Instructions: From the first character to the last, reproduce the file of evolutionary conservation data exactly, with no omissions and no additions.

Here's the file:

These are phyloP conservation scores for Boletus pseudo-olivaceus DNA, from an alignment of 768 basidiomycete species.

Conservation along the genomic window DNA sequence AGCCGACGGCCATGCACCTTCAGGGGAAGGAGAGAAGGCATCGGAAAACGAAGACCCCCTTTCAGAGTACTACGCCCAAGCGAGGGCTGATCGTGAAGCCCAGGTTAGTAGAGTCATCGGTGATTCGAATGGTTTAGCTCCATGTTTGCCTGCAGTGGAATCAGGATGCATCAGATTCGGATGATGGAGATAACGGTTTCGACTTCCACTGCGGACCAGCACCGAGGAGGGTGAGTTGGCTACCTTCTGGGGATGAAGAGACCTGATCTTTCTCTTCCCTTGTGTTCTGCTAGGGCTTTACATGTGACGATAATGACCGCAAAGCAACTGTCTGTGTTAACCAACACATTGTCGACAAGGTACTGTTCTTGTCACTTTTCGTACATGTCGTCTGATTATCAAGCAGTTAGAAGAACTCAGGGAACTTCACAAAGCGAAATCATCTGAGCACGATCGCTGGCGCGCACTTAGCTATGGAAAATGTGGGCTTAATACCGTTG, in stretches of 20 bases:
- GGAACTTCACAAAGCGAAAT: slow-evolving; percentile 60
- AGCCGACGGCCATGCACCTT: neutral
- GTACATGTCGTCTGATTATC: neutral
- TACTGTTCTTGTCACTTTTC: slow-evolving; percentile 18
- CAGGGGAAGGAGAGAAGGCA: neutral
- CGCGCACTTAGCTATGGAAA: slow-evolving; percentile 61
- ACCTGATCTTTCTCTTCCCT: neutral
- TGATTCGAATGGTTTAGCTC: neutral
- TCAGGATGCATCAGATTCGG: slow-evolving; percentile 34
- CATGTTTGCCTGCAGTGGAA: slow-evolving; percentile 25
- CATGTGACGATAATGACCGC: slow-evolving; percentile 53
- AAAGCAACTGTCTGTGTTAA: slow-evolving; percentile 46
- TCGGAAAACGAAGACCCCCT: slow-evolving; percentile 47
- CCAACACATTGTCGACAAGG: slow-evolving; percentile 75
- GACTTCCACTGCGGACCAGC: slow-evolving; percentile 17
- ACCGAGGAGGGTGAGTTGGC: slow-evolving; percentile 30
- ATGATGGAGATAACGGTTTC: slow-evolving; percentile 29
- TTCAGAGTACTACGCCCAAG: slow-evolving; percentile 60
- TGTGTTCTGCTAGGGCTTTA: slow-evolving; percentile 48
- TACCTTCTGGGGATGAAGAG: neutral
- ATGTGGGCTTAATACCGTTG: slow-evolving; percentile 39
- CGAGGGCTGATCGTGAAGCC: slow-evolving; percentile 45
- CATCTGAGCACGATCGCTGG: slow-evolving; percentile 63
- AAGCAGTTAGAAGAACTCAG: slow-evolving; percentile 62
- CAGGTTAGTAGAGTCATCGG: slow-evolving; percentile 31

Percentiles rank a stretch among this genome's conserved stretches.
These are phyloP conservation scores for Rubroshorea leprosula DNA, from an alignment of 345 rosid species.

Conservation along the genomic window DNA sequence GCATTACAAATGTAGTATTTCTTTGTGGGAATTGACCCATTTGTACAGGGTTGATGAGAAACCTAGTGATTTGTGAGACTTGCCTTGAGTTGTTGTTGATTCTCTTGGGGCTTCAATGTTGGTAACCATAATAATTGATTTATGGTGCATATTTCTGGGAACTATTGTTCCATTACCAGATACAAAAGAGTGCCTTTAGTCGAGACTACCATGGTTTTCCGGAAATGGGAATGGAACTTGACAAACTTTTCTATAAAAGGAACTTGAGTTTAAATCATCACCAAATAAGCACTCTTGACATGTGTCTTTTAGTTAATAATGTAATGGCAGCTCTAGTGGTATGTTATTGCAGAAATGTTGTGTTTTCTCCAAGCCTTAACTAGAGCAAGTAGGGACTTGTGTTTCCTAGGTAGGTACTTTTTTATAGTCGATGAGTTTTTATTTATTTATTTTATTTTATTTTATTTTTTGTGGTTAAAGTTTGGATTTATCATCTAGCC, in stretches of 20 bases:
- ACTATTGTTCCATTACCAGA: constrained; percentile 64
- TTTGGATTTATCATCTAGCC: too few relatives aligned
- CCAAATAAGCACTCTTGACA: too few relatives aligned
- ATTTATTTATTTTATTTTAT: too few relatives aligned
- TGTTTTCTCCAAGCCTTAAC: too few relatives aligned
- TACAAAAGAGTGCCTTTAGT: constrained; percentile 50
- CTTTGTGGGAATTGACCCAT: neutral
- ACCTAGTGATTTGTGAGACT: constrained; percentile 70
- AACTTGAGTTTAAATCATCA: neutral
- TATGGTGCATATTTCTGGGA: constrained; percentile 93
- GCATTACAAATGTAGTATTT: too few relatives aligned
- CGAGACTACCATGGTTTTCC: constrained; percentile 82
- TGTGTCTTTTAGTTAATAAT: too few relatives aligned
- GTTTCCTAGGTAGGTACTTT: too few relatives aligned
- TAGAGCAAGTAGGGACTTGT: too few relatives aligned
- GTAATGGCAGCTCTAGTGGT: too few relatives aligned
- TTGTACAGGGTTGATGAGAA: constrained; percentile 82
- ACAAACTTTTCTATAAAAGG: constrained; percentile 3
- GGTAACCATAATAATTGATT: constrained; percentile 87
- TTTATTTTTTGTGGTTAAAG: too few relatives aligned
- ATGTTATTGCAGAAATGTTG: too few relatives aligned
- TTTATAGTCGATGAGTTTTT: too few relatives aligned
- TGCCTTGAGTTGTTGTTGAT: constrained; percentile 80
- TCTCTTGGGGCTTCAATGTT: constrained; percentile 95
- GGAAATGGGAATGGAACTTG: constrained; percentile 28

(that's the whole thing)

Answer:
These are phyloP conservation scores for Boletus pseudo-olivaceus DNA, from an alignment of 768 basidiomycete species.

Conservation along the genomic window DNA sequence AGCCGACGGCCATGCACCTTCAGGGGAAGGAGAGAAGGCATCGGAAAACGAAGACCCCCTTTCAGAGTACTACGCCCAAGCGAGGGCTGATCGTGAAGCCCAGGTTAGTAGAGTCATCGGTGATTCGAATGGTTTAGCTCCATGTTTGCCTGCAGTGGAATCAGGATGCATCAGATTCGGATGATGGAGATAACGGTTTCGACTTCCACTGCGGACCAGCACCGAGGAGGGTGAGTTGGCTACCTTCTGGGGATGAAGAGACCTGATCTTTCTCTTCCCTTGTGTTCTGCTAGGGCTTTACATGTGACGATAATGACCGCAAAGCAACTGTCTGTGTTAACCAACACATTGTCGACAAGGTACTGTTCTTGTCACTTTTCGTACATGTCGTCTGATTATCAAGCAGTTAGAAGAACTCAGGGAACTTCACAAAGCGAAATCATCTGAGCACGATCGCTGGCGCGCACTTAGCTATGGAAAATGTGGGCTTAATACCGTTG, in stretches of 20 bases:
- GGAACTTCACAAAGCGAAAT: slow-evolving; percentile 60
- AGCCGACGGCCATGCACCTT: neutral
- GTACATGTCGTCTGATTATC: neutral
- TACTGTTCTTGTCACTTTTC: slow-evolving; percentile 18
- CAGGGGAAGGAGAGAAGGCA: neutral
- CGCGCACTTAGCTATGGAAA: slow-evolving; percentile 61
- ACCTGATCTTTCTCTTCCCT: neutral
- TGATTCGAATGGTTTAGCTC: neutral
- TCAGGATGCATCAGATTCGG: slow-evolving; percentile 34
- CATGTTTGCCTGCAGTGGAA: slow-evolving; percentile 25
- CATGTGACGATAATGACCGC: slow-evolving; percentile 53
- AAAGCAACTGTCTGTGTTAA: slow-evolving; percentile 46
- TCGGAAAACGAAGACCCCCT: slow-evolving; percentile 47
- CCAACACATTGTCGACAAGG: slow-evolving; percentile 75
- GACTTCCACTGCGGACCAGC: slow-evolving; percentile 17
- ACCGAGGAGGGTGAGTTGGC: slow-evolving; percentile 30
- ATGATGGAGATAACGGTTTC: slow-evolving; percentile 29
- TTCAGAGTACTACGCCCAAG: slow-evolving; percentile 60
- TGTGTTCTGCTAGGGCTTTA: slow-evolving; percentile 48
- TACCTTCTGGGGATGAAGAG: neutral
- ATGTGGGCTTAATACCGTTG: slow-evolving; percentile 39
- CGAGGGCTGATCGTGAAGCC: slow-evolving; percentile 45
- CATCTGAGCACGATCGCTGG: slow-evolving; percentile 63
- AAGCAGTTAGAAGAACTCAG: slow-evolving; percentile 62
- CAGGTTAGTAGAGTCATCGG: slow-evolving; percentile 31

Percentiles rank a stretch among this genome's conserved stretches.
These are phyloP conservation scores for Rubroshorea leprosula DNA, from an alignment of 345 rosid species.

Conservation along the genomic window DNA sequence GCATTACAAATGTAGTATTTCTTTGTGGGAATTGACCCATTTGTACAGGGTTGATGAGAAACCTAGTGATTTGTGAGACTTGCCTTGAGTTGTTGTTGATTCTCTTGGGGCTTCAATGTTGGTAACCATAATAATTGATTTATGGTGCATATTTCTGGGAACTATTGTTCCATTACCAGATACAAAAGAGTGCCTTTAGTCGAGACTACCATGGTTTTCCGGAAATGGGAATGGAACTTGACAAACTTTTCTATAAAAGGAACTTGAGTTTAAATCATCACCAAATAAGCACTCTTGACATGTGTCTTTTAGTTAATAATGTAATGGCAGCTCTAGTGGTATGTTATTGCAGAAATGTTGTGTTTTCTCCAAGCCTTAACTAGAGCAAGTAGGGACTTGTGTTTCCTAGGTAGGTACTTTTTTATAGTCGATGAGTTTTTATTTATTTATTTTATTTTATTTTATTTTTTGTGGTTAAAGTTTGGATTTATCATCTAGCC, in stretches of 20 bases:
- ACTATTGTTCCATTACCAGA: constrained; percentile 64
- TTTGGATTTATCATCTAGCC: too few relatives aligned
- CCAAATAAGCACTCTTGACA: too few relatives aligned
- ATTTATTTATTTTATTTTAT: too few relatives aligned
- TGTTTTCTCCAAGCCTTAAC: too few relatives aligned
- TACAAAAGAGTGCCTTTAGT: constrained; percentile 50
- CTTTGTGGGAATTGACCCAT: neutral
- ACCTAGTGATTTGTGAGACT: constrained; percentile 70
- AACTTGAGTTTAAATCATCA: neutral
- TATGGTGCATATTTCTGGGA: constrained; percentile 93
- GCATTACAAATGTAGTATTT: too few relatives aligned
- CGAGACTACCATGGTTTTCC: constrained; percentile 82
- TGTGTCTTTTAGTTAATAAT: too few relatives aligned
- GTTTCCTAGGTAGGTACTTT: too few relatives aligned
- TAGAGCAAGTAGGGACTTGT: too few relatives aligned
- GTAATGGCAGCTCTAGTGGT: too few relatives aligned
- TTGTACAGGGTTGATGAGAA: constrained; percentile 82
- ACAAACTTTTCTATAAAAGG: constrained; percentile 3
- GGTAACCATAATAATTGATT: constrained; percentile 87
- TTTATTTTTTGTGGTTAAAG: too few relatives aligned
- ATGTTATTGCAGAAATGTTG: too few relatives aligned
- TTTATAGTCGATGAGTTTTT: too few relatives aligned
- TGCCTTGAGTTGTTGTTGAT: constrained; percentile 80
- TCTCTTGGGGCTTCAATGTT: constrained; percentile 95
- GGAAATGGGAATGGAACTTG: constrained; percentile 28